determined by the County and the Union. The County's conduct violates that practice, and
extension, the collective bargaining agreement.
The Union also asserts that Sergeant Johnson is entitled to overtime pay for the hours
worked between January 1 and March 26, 2003. Article 15 provides that officers shall be
compensated at the rate of one and one-half times their normal rate for all hours worked
their normally scheduled hours. Sergeant Johnson was not allowed to move out of the jail
March 26, 2003. As a result, he was forced to remain on the 11:00 p.m. to 7:00 a.m.
than moving to the 3:00 p.m. to 11:00 p.m. shift he would have worked had he been
assigned per the
bulletin. Between January 1 and March 26, 2003, he worked 55 eight-hour shifts outside of
he would have worked in the patrol sergeant position. His hourly rate of pay during that
was $26.30. Regardless of the result of the first issue posed, there is no question that he is
to half-time pay, or $13.15 an hour for 440 hours. Thus, Sergeant Johnson is entitled to
in wages as a result of the Sheriff's refusal to allow him to move into the patrol division
first three months of 2003.
The County argues that Article 9 permits the suspension of the bulletin in accordance
the needs of the Department. The restriction on management's' right to schedule should be
construed and considered in the context of the essential service provided in public police
services. The issue appears to be the scope of the phrase "the needs of the department." It
to understand what that phrase means under the Union's interpretation. Apparently, the
believes that the Sheriff determines the needs of the Department in settling the schedule
bulletin. The management rights clause already gives the Sheriff the ability to schedule and
work. The Union's reading of the phrase renders it meaningless. The County reads the
mean that it reserves management rights to make sure that the needs of the Department, and
the safety of the public, are addressed regardless of the bulletin process. It is possible that
unanticipated personal preference, vacancies and unanticipated illness, that movements within
bulletining process may not adequately address the needs of the Department. That is what
in this case.
The phrases "subject to the personal qualifications and the needs of the department"
in the conjunctive, which means that both are applied to the rest of the sentences in the same
The qualifications language restricts the most senior patrol officer from a sergeant's position.
Likewise, the entire bulletin process must be subject to the needs of the Department. The
reading of Article 9 gives meaning to all the language and leads to a consistent result. If the
was allowed to go forward as signed, the needs of the Department in terms of supervision
direction of the jail by qualified personnel would not have been addressed.
The County asserts that the Sheriff had the authority to assign staff to cover the crisis
arose in this case. The Union did not offer evidence contradicting the conclusion of two
the Chief Deputy that there was a crisis or emergency in this case caused by the lack of jail
The lack of sergeants was dangerous to the operation of the jail. Management was not
responsible for this emergency. The creation of an eligibility list was delayed in part at the
of the Union. The emergency was of a limited duration. From the time that the Sheriff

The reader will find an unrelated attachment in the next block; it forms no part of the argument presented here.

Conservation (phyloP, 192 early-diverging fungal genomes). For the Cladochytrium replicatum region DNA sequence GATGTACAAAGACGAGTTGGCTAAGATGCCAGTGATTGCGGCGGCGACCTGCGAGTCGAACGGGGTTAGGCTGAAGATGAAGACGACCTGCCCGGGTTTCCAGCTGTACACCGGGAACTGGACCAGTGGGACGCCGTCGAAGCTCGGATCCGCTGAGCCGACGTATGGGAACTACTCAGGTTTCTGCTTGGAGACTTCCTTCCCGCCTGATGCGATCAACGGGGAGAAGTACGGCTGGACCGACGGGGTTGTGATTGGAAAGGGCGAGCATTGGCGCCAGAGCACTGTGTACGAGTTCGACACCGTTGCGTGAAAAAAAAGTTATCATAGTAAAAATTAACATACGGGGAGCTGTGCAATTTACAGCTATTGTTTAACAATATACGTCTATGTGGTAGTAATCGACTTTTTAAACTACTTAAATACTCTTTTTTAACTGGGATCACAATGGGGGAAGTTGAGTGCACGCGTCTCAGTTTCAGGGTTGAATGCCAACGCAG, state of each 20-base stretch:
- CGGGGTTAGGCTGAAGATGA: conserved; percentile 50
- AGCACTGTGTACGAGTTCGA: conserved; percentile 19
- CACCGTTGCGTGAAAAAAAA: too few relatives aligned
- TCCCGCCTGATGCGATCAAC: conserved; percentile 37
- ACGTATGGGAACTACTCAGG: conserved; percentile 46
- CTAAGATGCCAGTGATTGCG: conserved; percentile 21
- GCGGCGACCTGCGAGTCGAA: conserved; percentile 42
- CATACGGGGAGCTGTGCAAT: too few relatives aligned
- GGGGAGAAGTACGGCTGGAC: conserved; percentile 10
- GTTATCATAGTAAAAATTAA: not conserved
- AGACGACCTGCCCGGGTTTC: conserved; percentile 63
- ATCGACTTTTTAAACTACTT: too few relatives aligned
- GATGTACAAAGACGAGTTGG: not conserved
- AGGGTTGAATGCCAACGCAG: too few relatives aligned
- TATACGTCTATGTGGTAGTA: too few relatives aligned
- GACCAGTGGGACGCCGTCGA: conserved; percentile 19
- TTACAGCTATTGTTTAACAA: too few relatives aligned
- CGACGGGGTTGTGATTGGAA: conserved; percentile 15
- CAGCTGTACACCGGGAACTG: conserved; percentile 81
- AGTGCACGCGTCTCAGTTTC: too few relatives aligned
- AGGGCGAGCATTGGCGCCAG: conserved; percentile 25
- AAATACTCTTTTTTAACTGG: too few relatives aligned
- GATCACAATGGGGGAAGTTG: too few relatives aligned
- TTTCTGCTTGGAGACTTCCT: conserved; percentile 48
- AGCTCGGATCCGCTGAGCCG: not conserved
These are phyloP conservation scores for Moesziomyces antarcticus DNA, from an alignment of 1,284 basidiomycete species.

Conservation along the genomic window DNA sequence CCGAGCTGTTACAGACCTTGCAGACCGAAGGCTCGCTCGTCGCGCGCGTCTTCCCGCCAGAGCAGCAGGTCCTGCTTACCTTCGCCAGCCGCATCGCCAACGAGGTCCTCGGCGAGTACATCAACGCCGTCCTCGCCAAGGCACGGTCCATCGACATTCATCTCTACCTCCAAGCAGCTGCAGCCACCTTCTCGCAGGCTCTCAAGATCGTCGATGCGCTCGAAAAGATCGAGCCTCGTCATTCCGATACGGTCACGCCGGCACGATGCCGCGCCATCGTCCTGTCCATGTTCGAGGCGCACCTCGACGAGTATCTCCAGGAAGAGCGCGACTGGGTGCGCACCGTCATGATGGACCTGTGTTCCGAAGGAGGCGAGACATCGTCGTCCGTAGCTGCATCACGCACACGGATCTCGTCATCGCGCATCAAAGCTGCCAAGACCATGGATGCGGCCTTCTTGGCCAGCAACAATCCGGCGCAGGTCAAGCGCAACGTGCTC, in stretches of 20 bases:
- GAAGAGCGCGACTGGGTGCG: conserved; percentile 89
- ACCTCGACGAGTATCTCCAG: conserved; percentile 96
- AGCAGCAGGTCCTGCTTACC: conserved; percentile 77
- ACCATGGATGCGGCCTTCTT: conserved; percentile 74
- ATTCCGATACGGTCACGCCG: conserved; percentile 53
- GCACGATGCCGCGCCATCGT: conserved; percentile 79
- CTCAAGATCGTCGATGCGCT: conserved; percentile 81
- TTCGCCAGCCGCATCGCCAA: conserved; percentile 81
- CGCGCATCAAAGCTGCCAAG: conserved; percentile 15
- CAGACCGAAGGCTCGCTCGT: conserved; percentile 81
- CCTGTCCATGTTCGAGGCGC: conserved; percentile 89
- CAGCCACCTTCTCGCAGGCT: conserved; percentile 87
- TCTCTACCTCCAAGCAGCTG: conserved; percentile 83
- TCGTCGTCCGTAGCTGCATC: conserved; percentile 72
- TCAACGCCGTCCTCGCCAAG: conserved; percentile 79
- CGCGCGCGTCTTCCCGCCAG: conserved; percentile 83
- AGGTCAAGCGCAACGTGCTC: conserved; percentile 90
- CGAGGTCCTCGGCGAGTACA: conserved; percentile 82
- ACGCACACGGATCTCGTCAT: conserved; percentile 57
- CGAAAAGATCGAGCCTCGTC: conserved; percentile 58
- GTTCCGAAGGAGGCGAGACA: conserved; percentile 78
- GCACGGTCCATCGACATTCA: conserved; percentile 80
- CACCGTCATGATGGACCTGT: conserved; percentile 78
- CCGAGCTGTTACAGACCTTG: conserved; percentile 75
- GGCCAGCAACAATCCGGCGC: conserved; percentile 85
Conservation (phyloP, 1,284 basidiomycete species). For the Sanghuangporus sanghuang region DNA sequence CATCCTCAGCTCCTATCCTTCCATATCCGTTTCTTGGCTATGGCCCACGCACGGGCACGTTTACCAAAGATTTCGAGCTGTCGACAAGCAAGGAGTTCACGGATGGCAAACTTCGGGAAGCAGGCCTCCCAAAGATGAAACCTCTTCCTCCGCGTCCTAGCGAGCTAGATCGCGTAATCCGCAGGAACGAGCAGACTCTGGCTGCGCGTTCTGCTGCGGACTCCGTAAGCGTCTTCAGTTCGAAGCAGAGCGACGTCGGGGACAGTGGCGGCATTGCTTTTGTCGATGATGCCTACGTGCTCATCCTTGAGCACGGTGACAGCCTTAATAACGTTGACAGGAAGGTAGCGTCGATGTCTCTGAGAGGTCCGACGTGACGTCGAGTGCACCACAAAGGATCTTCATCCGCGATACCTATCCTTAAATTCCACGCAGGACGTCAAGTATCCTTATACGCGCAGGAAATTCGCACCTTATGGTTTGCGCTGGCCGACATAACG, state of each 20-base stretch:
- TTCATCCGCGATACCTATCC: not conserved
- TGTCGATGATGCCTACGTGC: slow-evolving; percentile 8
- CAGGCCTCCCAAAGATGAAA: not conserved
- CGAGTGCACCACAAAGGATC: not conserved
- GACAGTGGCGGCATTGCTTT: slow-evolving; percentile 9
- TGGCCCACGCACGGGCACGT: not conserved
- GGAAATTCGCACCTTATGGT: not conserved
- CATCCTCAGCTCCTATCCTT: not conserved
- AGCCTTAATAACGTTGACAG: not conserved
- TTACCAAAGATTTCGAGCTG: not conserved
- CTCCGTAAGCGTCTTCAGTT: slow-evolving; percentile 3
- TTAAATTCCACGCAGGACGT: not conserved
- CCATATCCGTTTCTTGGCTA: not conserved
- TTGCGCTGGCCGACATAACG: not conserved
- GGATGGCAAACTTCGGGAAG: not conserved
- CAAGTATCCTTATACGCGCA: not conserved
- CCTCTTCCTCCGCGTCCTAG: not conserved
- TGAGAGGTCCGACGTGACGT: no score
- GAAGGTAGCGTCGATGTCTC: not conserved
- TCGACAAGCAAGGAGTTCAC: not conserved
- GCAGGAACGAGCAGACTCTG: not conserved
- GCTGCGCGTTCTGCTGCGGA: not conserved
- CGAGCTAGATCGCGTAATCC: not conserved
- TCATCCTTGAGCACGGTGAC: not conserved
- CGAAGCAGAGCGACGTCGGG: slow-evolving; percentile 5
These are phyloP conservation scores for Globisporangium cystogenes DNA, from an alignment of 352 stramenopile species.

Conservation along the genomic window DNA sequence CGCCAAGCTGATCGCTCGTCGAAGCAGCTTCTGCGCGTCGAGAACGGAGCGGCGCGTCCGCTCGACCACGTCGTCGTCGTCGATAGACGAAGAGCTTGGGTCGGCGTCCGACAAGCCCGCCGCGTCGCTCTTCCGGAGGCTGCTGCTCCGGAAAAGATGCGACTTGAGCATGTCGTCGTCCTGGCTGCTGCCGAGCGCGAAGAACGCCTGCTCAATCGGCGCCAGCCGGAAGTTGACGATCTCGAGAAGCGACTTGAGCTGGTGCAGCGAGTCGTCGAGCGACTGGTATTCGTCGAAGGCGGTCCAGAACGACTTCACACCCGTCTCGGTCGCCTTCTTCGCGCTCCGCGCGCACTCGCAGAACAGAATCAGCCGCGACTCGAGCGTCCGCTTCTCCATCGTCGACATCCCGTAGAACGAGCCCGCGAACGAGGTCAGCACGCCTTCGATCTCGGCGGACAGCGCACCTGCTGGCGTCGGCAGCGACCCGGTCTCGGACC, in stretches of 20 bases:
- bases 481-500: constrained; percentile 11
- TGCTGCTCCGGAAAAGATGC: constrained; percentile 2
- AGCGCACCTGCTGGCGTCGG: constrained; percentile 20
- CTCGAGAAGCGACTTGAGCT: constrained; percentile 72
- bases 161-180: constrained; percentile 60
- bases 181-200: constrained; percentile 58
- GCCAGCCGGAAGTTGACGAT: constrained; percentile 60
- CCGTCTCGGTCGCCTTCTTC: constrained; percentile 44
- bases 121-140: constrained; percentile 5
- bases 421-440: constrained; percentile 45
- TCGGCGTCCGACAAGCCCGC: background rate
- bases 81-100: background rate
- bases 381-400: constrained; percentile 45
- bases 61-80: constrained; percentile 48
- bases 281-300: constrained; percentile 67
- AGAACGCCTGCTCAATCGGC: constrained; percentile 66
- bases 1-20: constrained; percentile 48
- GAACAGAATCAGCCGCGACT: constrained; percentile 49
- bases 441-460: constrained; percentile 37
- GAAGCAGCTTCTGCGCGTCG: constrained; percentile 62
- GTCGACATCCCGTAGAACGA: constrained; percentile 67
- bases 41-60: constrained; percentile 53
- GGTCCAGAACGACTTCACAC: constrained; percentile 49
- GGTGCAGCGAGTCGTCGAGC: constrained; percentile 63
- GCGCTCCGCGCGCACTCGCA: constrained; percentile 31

of the crisis until Sergeants Schartner and Johnson were replaced, management acted as
as possible. Moreover, the Sheriff had the constitutional authority to hold the sergeants in
positions within the jail. He has the constitutional duty to maintain custody and control the
prisoners therein as part of the immemorial principal and important duties of a Sheriff at
that are constitutionally protected. Article 9 can be read in a manner consistent with the
constitutional powers. Fulfilling the Sheriff's constitutional duties would encompass the
needs of the
Department. The "needs of the department" language was intended to allow the Sheriff to
issues of general safety of the public and the performance of the Sheriff's constitutional
collective bargaining agreement restriction.
The County submits that there is no entitlement to damages and Article 15 does not
The Union appears to argue that the bulletin normally establishes the hours, and therefore,
kicks into effect because Sergeant Johnson was not working the hours he bulletined for. The
reads the phrase "normally scheduled hours" to be hours scheduled in the "normal" manner.
County believes that the contract and intent was that the "normally scheduled hours" was
to mean the hours the employees are assigned to and expected to work on a routine basis to
6-3 and 8 and ¼ hour per day scheduled of Article 14. Sergeant Johnson simply
remained in the same
shift he was in 2001. He was given notice that he was going to remain in that shift for a
period. He was not subject to periodic and sporadic changes of schedule for which overtime
compensated. He worked the same normally scheduled hours he worked in 2001 until he
replaced. While Rabas testified that on one occasion some officers were asked to change
and were paid time and a half for time worked during that change, that lone example is
distinguishable from this case. The issue of emergency was not addressed in that case. The
was a result of a settlement of a grievance or a threatened grievance. The sole example
the Union cannot constitute a binding past practice. Finally, paying time and one-half would
a windfall to Sergeant Johnson, who had "normally scheduled hours" in the 6-3 schedule.
that they were not the ones he bulletined for does not change the fact that they were normally